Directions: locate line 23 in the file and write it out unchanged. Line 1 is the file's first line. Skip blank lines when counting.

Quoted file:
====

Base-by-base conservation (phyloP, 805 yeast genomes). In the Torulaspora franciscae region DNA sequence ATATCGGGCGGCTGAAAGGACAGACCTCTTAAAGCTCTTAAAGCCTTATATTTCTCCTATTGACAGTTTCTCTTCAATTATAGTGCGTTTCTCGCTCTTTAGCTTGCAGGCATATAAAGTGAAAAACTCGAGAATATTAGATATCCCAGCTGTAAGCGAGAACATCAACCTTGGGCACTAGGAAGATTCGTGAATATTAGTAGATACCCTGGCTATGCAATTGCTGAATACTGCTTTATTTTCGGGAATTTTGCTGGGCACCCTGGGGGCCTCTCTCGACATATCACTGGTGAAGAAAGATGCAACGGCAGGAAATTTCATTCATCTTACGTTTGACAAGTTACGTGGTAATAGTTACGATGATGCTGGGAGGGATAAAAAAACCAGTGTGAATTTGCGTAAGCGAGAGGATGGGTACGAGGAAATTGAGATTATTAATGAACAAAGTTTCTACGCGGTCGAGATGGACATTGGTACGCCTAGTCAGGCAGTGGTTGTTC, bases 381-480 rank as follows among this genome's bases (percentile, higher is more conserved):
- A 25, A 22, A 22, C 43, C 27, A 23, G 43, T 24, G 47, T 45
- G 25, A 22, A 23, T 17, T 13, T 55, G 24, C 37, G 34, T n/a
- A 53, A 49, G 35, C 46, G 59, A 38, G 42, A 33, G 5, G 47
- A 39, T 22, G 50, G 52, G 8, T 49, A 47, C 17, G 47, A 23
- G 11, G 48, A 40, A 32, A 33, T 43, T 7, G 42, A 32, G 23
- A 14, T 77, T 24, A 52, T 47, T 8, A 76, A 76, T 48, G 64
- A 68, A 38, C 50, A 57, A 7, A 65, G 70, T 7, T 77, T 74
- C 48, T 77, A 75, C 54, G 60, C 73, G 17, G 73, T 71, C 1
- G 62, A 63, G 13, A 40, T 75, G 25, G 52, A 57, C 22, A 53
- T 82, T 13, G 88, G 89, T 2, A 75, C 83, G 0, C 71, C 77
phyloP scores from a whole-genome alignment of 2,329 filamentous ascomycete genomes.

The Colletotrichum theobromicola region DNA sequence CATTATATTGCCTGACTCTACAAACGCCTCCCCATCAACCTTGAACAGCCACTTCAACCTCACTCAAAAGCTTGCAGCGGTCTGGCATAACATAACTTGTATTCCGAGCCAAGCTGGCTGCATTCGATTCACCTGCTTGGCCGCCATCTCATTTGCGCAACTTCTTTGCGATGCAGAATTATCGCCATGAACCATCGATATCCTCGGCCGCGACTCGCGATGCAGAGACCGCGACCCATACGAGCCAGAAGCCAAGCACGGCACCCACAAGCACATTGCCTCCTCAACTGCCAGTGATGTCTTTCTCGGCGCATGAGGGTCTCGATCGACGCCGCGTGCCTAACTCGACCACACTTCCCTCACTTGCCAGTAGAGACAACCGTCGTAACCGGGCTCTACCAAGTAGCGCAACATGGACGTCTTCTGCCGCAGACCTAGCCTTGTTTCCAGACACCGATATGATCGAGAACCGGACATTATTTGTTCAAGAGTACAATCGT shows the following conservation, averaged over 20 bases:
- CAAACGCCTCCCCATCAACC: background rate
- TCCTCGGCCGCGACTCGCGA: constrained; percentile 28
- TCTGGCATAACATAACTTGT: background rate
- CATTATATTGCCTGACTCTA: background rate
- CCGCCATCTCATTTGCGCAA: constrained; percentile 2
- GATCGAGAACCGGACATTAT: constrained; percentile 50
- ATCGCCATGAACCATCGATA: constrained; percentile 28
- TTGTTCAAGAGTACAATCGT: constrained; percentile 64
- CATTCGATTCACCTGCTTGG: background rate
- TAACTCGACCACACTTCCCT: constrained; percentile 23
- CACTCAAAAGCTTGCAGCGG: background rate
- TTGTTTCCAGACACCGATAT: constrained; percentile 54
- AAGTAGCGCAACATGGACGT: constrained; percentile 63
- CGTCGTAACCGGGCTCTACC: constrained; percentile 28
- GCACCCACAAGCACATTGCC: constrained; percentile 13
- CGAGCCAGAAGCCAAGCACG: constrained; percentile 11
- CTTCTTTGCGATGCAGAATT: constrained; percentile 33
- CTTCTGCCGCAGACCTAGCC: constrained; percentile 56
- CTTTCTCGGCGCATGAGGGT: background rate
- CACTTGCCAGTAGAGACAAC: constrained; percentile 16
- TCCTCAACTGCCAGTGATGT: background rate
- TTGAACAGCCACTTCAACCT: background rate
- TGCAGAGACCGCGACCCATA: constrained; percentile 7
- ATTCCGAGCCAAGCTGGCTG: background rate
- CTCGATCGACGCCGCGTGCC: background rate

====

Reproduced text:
- TAACTCGACCACACTTCCCT: constrained; percentile 23